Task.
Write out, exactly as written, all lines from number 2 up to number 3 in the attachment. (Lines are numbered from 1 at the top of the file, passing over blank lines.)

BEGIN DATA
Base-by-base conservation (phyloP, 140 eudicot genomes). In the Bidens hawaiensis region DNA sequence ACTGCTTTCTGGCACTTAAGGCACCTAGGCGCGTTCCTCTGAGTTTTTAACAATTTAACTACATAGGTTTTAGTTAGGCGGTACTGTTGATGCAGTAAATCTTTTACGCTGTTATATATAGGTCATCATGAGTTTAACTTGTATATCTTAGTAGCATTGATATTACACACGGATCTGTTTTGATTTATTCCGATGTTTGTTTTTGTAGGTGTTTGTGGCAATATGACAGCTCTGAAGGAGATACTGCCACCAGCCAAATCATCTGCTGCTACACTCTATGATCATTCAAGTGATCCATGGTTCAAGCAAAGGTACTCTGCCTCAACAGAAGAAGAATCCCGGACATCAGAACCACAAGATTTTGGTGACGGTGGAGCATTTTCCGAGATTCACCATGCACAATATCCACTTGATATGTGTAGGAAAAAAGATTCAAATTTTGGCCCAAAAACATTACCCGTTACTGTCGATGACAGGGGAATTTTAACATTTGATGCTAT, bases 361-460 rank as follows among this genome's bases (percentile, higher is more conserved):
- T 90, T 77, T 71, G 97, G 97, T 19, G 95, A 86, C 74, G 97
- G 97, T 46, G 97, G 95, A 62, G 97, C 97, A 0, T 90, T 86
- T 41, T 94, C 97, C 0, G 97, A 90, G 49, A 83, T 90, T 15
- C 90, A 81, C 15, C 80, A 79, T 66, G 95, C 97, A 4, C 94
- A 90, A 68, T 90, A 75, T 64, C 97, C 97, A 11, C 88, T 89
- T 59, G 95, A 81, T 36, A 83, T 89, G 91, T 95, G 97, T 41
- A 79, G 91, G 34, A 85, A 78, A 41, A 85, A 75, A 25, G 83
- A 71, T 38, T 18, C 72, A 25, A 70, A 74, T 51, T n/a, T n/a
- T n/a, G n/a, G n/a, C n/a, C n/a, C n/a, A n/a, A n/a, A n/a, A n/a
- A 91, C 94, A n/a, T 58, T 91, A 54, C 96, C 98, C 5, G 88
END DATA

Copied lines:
- T 90, T 77, T 71, G 97, G 97, T 19, G 95, A 86, C 74, G 97
- G 97, T 46, G 97, G 95, A 62, G 97, C 97, A 0, T 90, T 86